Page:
June 10, 2018

FCC dealing with robocall issue

National Consumer Law Center - According to the call-blocking app YouMail’s Robocall Index, robocalls made to consumers in the month of May exceeded 4 billion, the highest one-month total on record. As the number of calls soars, the Federal Communications Commission has opened an inquiry into a number of critical questions under the Telephone Consumer Protection Act that will determine whether this law remains viable as a protection against robocalls.

... The TCPA prohibits autodialed calls (ones made with an autodialer, formally known as an “automatic telephone dialing system”) to cell phones without the called party’s consent. Until recently, the FCC had clearly interpreted this prohibition as applying to the types of autodialers that businesses use today to make telephone calls or send out texts en masse. However, a decision by the U.S. Court of Appeals for the District of Columbia in March set aside the FCC’s interpretation of this term as too expansive, and sent the matter back to the FCC for reworking. The FCC then issued a request for public comments on how to interpret the law and what constitutes an autodialer.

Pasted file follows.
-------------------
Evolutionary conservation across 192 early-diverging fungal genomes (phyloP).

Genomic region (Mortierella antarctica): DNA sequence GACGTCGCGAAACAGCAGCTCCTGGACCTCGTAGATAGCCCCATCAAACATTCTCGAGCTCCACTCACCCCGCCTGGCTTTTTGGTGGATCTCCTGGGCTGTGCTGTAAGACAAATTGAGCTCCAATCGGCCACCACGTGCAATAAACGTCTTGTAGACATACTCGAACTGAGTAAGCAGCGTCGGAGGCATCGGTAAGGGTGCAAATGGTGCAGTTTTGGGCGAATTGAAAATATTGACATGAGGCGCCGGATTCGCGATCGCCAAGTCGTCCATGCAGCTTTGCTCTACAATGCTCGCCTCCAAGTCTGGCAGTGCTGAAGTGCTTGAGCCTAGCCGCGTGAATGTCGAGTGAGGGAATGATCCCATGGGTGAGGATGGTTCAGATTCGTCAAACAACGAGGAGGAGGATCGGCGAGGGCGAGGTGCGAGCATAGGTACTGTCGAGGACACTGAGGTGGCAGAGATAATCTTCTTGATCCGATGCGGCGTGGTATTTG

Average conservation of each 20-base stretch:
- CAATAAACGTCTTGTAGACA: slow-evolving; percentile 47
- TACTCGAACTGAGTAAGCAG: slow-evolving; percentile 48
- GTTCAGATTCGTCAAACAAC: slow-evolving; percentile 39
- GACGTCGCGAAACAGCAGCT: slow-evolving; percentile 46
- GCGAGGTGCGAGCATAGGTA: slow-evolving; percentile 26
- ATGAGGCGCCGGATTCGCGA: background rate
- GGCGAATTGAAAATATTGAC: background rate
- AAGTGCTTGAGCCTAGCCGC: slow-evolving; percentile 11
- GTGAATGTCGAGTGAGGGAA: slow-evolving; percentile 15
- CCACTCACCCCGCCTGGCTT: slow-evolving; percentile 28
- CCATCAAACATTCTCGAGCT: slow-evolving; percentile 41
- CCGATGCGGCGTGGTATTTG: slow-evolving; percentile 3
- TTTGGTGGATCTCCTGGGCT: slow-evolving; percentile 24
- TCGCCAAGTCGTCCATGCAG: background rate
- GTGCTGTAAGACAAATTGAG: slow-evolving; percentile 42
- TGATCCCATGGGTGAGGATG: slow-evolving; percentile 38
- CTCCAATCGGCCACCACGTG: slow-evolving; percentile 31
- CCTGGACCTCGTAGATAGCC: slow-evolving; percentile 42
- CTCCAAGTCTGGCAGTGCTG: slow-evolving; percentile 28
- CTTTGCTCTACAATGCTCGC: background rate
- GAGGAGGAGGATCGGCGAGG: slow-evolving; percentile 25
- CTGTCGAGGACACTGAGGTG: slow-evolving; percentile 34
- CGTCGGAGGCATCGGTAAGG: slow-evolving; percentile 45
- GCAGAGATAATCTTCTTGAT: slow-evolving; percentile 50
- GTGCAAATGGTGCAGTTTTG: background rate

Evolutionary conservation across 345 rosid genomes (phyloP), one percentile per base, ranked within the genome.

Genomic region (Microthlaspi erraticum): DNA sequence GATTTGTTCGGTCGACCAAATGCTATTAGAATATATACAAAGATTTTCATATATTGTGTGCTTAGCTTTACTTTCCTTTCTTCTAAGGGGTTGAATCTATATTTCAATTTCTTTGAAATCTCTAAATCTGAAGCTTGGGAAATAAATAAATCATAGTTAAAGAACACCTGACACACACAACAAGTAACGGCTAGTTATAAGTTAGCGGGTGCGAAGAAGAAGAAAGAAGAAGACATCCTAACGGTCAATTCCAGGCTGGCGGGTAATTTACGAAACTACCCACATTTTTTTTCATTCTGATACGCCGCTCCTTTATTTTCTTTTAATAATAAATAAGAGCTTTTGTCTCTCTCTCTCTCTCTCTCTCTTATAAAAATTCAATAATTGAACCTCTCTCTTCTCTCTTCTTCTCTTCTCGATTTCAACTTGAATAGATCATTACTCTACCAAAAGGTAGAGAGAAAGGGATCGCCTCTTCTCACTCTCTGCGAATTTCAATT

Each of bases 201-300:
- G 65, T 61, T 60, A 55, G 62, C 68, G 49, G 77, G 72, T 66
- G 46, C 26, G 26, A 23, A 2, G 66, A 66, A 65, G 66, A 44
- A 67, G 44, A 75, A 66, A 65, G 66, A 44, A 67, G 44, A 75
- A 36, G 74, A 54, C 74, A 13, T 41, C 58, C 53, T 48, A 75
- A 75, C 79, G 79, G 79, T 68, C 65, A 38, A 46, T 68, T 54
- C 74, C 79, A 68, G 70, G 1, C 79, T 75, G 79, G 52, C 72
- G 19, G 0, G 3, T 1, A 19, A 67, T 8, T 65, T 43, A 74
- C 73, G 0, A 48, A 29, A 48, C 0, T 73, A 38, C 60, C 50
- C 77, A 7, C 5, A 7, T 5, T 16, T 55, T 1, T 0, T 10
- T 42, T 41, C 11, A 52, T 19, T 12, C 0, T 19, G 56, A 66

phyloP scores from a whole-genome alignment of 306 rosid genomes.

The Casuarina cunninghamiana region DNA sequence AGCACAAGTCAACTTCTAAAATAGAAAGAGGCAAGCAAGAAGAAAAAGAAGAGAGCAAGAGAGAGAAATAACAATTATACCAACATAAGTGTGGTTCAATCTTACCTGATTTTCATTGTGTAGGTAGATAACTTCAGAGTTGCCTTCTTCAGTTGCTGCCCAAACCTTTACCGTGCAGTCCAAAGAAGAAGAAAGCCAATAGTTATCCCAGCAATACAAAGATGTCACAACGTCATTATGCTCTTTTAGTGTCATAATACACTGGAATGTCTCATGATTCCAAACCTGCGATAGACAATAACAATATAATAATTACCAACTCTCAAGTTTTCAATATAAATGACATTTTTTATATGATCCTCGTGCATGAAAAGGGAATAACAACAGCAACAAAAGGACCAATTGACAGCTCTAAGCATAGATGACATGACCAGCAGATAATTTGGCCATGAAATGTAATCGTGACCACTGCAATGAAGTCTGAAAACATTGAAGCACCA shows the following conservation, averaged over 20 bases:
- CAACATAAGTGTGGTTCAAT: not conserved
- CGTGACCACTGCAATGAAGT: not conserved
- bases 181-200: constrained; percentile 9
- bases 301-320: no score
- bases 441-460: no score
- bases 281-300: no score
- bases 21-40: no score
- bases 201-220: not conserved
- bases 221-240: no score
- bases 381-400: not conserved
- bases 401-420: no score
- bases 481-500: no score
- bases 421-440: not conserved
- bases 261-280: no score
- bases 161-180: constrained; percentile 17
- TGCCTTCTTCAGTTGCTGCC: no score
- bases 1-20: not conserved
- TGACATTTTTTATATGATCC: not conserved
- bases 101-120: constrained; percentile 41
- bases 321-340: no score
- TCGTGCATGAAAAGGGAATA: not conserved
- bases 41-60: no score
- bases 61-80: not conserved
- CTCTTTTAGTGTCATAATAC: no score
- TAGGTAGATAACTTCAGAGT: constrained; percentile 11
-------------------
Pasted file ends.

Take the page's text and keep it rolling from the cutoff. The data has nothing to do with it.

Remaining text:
Consumers have until June 13 to submit comments to the FCC using docket number 18-152 and urge the Commission to maintain a common-sense definition of an autodialer, establish a reassigned number database, and allow consumers the right to revoke consent to receive robocalls even when consent is given as a matter of contract.

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